Q: So, that would mean that perhaps two thousand of Murphy USA’s fans shared the app (the free coke coupon) with 20,000 of their friends?
It’s hard to say. It went viral extremely quickly. Literally within minutes. The first two days the app was live they grew by 7,000 new fans each day.
It was so much traffic that our outbound coupon email volume to AOL caused them to temporarily block us and we had to put some bottlenecks in to slow it down. It was something like 800 AOL emails in an hour that triggered it. I didn’t even know 800 people still used AOL!
So far, the app has taken them to over 32,000 fans in 3 weeks since it launched, and virtually 100% of them have stayed as fans.
How much does an application like this cost to build?
I probably shouldn’t reveal any figures on that, because the client is in a very competitive business and they’re pretty tight-lipped about things that give them an advantage. Let’s just say that it cost less than you might think. It easily fit within their normal quarterly promotions budget.
How does Murphy USA use the email address they now have for their 30,000 + new fans for marketing follow-up?
Murphy USA really respects people’s privacy, so they chose to send one follow up email message to them to offer them the opportunity to opt into Murphy’s monthly e-Offers (an opt-in email database that offers promotions on all the different things they sell).
Of course, nearly all 30,000+ of them are still fans of Murphy’s Facebook page, too, and can be communicated with there anytime.
How would you describe Murphy’s ROI on this?
I’d say the return on their investment has to be pushing 1,000+%, probably more, considering the lifetime value of these new relationships.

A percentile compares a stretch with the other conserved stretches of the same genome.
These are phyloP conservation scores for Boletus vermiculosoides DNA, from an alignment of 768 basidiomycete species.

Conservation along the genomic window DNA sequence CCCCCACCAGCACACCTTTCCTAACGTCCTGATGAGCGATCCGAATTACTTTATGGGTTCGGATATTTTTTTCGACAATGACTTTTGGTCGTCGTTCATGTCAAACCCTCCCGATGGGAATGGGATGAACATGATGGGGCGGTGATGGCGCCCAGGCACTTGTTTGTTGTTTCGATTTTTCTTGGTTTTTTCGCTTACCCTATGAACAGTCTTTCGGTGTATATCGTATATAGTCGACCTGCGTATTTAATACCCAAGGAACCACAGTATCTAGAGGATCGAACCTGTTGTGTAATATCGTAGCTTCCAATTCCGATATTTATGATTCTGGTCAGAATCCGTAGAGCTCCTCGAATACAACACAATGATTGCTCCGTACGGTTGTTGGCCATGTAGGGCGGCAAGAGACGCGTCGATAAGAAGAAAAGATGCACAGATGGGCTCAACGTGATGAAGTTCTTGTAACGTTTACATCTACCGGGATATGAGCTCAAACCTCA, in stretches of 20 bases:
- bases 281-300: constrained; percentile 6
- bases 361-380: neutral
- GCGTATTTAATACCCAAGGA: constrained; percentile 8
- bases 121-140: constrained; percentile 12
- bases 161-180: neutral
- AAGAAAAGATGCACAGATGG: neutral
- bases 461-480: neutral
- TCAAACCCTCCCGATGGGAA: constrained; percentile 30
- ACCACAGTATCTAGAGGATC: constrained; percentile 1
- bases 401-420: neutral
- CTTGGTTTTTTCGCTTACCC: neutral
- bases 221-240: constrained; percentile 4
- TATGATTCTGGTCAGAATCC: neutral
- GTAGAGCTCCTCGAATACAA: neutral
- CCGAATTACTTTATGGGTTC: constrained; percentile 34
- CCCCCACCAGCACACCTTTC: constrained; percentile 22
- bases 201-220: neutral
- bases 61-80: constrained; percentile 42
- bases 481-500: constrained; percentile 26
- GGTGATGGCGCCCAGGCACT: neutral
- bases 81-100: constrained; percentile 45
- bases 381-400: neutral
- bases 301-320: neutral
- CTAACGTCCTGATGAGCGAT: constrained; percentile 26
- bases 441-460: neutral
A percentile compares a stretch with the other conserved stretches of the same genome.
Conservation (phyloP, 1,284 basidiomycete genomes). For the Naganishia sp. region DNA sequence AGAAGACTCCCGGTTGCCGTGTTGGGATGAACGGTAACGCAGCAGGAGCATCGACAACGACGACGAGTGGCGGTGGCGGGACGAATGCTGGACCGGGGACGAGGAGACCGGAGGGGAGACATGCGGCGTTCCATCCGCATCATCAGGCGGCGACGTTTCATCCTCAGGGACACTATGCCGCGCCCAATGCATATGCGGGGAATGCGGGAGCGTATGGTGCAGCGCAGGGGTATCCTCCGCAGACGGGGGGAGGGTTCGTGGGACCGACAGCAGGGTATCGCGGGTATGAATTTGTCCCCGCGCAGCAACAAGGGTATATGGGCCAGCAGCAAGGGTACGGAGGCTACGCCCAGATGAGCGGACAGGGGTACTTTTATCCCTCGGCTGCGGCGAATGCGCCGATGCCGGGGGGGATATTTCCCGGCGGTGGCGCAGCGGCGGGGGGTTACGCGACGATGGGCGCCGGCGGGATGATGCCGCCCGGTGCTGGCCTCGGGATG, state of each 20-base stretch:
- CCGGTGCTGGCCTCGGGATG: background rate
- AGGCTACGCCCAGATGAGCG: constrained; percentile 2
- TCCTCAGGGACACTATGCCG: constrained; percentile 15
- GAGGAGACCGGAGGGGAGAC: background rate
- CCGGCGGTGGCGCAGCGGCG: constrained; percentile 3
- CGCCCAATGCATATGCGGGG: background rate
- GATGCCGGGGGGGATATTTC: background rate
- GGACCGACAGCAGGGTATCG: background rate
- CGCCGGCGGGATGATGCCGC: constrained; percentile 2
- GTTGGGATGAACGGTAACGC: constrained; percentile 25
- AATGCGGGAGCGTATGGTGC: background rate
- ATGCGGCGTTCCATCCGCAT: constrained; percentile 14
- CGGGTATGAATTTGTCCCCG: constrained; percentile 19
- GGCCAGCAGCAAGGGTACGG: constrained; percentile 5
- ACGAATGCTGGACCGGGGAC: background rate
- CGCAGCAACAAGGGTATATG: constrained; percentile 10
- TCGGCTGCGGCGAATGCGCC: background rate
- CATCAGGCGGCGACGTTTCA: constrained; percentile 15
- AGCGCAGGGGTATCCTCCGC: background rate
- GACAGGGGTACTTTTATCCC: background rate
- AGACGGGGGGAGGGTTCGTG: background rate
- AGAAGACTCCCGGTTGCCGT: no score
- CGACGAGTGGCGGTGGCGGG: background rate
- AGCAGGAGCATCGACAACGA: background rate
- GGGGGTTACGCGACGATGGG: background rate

Will Murphy USA do more of these free coupons?
I’m sure they will. Re-skinning the app and replacing the coupon is fairly easy, plus it’s a win/win for Murphy USA and their product partners.
Q: What did Aristotle do to ensure security for all this (i.e. make sure there’s not an unlimited # of free coupons that people use)?
That was another level of complication in the app creation, but a necessary one to protect both the client and Coca-Cola.
We built a system that generated a custom coupon for each recipient. They received an email with a one-time link to the coupon, and each coupon had the recipient’s email address screened across the entire face of it. So they could only access it once, and they were discouraged from making copies.
Q: Can you give me another example of a business that could do really well with a free giveaway on Facebook?
Imagine Victoria’s Secret — if they launched something like this as a “share a free panty with your friends” on Facebook, it would go stratospheric. Are you listening Victoria? Call me (ha!).
Q: So, if you had to sum up the keys to making one of these Facebook marketing apps work, what would it be?
Q: That’s a fascinating use-case, Scott — If someone were to want to get in touch with you or Aristotle Interactive, what’s the best way for them to do so?
They can call me at Aristotle Interactive at 501-374-4638, or hook up with me on Twitter @CScottCrider or here on Linked In.